MPs warn over 'appalling conduct' of some firms delivering international aid
Ministers must do more to tackle the "appalling conduct" of some international aid contractors used to deliver UK assistance to some of the world's poorest people, MPs have warned.
The Commons International Development Committee said there were "fundamental flaws" in the working practices of some of the organisations responsible for handling tens of millions of pounds of taxpayers' money.
Amid allegations of "excessive profiteering" and "unethical conduct", the committee said the Department for International Development (Dfid) needed to take a "more robust approach" towards regulating the sector.
Much of the concern has centred on the activities of Adam Smith International (ASI) which was strongly criticised in an earlier report by the committee for trying to manipulate evidence to its inquiry.
The firm - which reportedly received at least £300 million in public funds over the past five years - recently announced its four founders were leaving in a complete restructuring of its top team.
However, the committee warned that ASI should not be treated as an "isolated case" and that reports had suggested the conduct of other contractors was "completely unacceptable".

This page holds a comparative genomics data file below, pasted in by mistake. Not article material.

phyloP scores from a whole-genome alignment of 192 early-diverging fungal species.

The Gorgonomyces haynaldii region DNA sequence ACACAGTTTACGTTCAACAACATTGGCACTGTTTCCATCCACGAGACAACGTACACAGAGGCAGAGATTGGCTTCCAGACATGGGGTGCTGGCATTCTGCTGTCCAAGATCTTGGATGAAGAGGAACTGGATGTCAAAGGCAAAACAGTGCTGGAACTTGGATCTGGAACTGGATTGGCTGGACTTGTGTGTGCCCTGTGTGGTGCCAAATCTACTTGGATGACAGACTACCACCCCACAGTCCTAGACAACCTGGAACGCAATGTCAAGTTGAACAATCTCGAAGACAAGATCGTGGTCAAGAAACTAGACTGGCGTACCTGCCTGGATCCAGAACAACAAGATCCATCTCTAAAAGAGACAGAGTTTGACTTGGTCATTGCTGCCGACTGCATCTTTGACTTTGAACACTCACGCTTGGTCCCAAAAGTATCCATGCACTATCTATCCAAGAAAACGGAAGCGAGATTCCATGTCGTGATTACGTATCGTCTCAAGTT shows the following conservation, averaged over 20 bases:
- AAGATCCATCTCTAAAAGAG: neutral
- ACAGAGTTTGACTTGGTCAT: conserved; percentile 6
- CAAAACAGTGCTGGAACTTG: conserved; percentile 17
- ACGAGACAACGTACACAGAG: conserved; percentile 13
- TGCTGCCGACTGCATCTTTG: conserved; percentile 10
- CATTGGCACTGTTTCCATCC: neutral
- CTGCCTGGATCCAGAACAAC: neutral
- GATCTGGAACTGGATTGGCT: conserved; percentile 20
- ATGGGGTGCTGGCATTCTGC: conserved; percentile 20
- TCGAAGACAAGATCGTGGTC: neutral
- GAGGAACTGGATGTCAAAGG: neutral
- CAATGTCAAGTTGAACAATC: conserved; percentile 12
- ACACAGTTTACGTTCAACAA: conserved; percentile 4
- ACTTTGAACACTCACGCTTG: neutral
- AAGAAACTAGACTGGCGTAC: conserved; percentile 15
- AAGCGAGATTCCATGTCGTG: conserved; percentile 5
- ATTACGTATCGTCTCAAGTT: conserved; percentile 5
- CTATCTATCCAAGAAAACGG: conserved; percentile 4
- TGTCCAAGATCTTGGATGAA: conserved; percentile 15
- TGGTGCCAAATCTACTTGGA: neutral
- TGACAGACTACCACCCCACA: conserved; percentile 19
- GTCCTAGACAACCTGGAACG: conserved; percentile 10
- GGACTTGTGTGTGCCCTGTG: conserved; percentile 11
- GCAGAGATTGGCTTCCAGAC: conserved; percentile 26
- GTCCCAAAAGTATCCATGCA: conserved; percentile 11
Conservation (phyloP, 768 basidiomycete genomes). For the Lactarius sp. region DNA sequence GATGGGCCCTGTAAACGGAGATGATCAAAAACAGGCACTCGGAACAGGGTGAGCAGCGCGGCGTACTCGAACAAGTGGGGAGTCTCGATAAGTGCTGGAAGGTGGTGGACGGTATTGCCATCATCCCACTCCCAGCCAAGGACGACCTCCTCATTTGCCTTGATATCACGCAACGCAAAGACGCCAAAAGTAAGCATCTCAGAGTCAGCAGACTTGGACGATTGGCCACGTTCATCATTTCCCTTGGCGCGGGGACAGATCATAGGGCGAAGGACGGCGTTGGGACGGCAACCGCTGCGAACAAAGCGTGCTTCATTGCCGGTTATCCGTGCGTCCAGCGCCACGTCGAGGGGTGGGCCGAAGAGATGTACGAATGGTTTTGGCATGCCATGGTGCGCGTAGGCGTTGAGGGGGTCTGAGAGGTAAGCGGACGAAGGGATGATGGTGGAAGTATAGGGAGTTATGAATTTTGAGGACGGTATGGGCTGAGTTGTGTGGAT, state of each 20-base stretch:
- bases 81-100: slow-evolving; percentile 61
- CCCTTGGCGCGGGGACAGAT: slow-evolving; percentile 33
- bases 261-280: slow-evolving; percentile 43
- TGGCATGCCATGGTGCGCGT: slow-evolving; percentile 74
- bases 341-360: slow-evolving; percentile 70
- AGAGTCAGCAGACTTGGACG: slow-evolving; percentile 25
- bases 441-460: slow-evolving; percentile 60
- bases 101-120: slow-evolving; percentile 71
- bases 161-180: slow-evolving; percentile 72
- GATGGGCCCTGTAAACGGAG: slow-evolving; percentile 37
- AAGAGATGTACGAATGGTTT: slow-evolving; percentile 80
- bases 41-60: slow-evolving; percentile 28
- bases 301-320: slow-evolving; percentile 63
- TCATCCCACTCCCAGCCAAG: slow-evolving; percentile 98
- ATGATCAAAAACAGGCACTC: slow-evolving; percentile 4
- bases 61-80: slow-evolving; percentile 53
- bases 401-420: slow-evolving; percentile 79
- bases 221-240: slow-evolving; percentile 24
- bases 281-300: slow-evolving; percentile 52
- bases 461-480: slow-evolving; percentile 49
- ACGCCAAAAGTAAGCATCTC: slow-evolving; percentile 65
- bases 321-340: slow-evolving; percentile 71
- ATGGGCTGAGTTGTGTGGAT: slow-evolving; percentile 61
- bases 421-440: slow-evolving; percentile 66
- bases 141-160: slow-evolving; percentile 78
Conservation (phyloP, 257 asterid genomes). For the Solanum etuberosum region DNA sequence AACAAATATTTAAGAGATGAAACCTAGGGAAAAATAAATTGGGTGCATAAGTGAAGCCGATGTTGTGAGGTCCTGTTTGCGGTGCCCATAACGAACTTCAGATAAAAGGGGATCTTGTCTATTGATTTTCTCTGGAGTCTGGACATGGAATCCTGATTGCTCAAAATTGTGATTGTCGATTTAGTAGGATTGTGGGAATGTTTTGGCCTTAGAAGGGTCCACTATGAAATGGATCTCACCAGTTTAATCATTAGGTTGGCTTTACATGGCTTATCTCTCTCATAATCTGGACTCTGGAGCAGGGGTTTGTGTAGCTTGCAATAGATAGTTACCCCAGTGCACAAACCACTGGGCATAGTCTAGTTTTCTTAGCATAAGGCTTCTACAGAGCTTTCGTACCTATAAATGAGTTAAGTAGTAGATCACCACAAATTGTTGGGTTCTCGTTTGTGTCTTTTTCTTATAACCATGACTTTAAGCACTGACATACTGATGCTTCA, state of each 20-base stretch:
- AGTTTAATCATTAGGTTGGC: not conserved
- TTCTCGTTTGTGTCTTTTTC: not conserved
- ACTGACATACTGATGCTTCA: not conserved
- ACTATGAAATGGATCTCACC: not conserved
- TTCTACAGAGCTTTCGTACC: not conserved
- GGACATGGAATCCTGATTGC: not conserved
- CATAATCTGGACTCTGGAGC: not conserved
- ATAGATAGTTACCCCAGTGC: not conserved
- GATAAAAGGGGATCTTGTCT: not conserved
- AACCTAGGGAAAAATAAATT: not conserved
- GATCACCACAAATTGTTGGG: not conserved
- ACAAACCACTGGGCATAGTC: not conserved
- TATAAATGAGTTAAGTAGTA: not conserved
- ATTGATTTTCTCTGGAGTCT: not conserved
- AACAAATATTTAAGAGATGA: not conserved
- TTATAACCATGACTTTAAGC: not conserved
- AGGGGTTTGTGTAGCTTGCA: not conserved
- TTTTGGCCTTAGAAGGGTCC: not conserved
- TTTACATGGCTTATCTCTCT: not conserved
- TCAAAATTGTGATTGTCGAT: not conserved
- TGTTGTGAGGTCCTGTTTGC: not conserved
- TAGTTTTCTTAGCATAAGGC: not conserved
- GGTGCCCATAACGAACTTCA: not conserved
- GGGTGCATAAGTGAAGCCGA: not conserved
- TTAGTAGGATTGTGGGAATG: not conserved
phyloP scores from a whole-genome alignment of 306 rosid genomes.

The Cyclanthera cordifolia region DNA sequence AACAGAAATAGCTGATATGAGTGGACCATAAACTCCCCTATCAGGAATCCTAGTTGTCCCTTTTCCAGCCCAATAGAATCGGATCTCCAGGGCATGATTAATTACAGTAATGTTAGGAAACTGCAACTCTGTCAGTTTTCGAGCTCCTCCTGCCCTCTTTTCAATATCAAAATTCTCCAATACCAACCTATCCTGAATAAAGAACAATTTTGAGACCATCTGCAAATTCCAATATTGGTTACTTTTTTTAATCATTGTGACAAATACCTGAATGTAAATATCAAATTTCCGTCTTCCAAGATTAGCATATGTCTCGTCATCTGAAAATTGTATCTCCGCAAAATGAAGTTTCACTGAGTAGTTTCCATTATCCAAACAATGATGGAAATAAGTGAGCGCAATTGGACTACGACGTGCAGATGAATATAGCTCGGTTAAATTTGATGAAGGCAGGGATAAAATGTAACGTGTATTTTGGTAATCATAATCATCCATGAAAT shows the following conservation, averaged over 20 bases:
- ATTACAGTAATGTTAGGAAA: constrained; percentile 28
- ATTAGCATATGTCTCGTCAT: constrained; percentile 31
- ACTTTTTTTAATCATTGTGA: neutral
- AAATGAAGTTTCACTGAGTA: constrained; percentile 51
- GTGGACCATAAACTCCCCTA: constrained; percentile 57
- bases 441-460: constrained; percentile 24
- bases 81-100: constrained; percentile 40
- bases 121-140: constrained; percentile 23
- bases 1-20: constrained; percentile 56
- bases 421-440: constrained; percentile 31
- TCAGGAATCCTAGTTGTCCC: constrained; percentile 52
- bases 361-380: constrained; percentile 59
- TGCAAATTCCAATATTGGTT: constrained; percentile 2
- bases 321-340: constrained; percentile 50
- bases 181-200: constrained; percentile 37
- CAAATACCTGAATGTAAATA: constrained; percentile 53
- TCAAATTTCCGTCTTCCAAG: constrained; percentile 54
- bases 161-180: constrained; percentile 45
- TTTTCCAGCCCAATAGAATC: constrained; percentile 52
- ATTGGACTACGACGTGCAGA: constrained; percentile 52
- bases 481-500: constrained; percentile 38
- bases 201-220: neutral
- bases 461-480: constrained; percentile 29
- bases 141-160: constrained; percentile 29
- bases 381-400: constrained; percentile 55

"We are also greatly concerned about the appalling conduct of some contractors who have behaved in a way that is entirely misaligned with the department's purpose," the committee said.
"We have heard that there are fundamental flaws in the working practices of some organisations.
"The allegations made of ASI should not be approached as an isolated incident by Dfid, but as evidence that there is something inherently wrong with the culture in certain organisations.
"Dfid needs to take a more robust approach in creating regulations and incentives that shape the sector so that it operates to the highest ethical standards."
Dfid said International Development Secretary Priti Patel had already launched a review of the department's work with suppliers with a view to achieving "root and branch" reform based on principles of accountability and transparency.
"The Secretary of State has been crystal clear that she expects all suppliers to deliver results for the world's poorest, provide value for taxpayers' money and that she will not tolerate anything less," a spokesman said.